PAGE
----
Besides, why shouldn't "a bunch of dirty refugee kids" receive the same love and protection as America's children?
Myth #2: "It's consensual and plenty of these so called kids are old teenagers. Nearly adults. What's the problem?"
I present to you Nicole, former seventeen year old human trafficking victim. This video was released by the FBI on Monday.

Myth #3: "Plenty of teenagers are sexually active anyways. What's wrong with them doing it for money?"
Because rape is rape. Because abuse is abuse. Because it's not always consensual, and when it is, it's still a horrible life. Because every child has the right to the childhood. Because adults who try to speak up about sexual abuse that's been going on since their early teens are too often viewed as criminals rather than victims.
Because if I were to take a nude picture of myself right now I could be charged with both possession and production of child pornography. But the 281 pimps caught just now by the FBI have been getting away with it for years.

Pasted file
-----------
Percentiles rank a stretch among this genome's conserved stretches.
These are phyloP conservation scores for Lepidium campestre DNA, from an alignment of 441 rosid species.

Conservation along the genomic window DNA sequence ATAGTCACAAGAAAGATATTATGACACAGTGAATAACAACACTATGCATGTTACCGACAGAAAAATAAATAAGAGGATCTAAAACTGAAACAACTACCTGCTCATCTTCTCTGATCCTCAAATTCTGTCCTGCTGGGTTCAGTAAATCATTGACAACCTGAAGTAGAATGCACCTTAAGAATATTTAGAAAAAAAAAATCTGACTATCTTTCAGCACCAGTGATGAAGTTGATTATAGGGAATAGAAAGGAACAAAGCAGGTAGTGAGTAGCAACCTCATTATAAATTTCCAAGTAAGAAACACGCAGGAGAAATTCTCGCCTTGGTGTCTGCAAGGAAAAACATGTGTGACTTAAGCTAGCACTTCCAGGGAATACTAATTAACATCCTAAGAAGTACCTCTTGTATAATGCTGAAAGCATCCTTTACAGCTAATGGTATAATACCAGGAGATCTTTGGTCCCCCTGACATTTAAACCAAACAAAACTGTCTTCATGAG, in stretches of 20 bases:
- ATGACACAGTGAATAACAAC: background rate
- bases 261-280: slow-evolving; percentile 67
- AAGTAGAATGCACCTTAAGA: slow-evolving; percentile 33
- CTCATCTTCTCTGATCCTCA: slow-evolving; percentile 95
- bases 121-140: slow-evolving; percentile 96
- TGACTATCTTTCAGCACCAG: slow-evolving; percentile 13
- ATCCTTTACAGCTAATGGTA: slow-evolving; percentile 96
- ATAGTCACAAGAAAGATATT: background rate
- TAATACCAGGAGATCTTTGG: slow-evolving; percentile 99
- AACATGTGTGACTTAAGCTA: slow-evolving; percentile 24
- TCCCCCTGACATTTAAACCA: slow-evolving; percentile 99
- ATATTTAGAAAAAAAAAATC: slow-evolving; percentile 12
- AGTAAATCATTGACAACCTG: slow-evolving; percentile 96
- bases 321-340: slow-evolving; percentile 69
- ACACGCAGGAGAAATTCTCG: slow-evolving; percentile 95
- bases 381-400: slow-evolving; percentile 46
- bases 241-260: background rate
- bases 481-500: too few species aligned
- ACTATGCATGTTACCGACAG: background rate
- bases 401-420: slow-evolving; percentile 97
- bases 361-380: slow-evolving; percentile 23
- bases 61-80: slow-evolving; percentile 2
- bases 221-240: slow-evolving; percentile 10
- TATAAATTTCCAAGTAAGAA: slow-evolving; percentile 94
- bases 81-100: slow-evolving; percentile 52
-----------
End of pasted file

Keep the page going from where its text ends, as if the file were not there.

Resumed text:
Let's focus more on tracking down the adults responsible than teaching children they can't speak up about their problems.

Tuesday, June 24, 2014

Age Based Morality

Why do teenage pregnancy and out of wedlock pregnancy exist as separate terms?
Why does our movie rating system focus more on what's appropriate for children under thirteen and seventeen than what's appropriate?
Why is drinking wrong for me because I'm under 21, smoking because I'm under 19, porn because I'm under 18, and R rated movies okay because I'm 17? Can't they pick one age for everything?
We as a society know that people will always drink and smoke and have sex and watch crappy movies. Instead of tackling those problems in the here and now, we place restrictions on the 'next' generation. Never mind that the average age for a first cigarette is 14.5 and 16.2 for a first drink. Never mind the average for loss of virginity in the US is 16.4. It's not the smoking and drinking and sex that's the problem-it's the age. We like to think that if we can restrict these people of tomorrow instead of changing our habits today the world will somehow, someday become a cleaner place.
Don't tell me something's not right because of my age. Rules shouldn't apply to just one group of people. Either it's wrong for everybody or wrong for nobody.

Saturday, June 14, 2014

Caroline Pickersgill: June 12, 1800-April 23, 1884